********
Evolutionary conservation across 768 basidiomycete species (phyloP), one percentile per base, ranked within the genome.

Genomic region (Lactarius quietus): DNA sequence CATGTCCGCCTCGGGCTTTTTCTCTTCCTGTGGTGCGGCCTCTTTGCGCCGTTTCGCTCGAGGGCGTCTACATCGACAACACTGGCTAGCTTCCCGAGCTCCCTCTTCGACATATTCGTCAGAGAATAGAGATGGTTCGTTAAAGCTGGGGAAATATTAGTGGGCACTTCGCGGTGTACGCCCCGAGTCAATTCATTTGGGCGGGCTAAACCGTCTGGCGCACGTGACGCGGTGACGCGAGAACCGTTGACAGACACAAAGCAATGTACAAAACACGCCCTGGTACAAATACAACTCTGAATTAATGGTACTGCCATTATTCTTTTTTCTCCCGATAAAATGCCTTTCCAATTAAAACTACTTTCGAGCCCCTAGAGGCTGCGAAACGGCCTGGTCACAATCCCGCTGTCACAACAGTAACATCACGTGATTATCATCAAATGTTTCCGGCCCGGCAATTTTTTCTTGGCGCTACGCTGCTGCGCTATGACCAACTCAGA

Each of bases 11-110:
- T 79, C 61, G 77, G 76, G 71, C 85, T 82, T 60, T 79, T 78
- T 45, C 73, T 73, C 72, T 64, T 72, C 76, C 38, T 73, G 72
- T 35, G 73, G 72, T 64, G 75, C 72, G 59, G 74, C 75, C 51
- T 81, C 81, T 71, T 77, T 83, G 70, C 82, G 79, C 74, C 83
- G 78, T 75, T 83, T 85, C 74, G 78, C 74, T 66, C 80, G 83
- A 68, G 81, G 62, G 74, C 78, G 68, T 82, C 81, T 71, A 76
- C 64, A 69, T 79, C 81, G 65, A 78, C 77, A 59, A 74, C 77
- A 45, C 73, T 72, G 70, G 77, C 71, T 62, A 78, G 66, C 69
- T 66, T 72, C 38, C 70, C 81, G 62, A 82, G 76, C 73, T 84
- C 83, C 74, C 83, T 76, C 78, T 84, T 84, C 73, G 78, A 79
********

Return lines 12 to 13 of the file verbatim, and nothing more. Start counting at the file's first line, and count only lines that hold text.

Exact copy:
- T 66, T 72, C 38, C 70, C 81, G 62, A 82, G 76, C 73, T 84
- C 83, C 74, C 83, T 76, C 78, T 84, T 84, C 73, G 78, A 79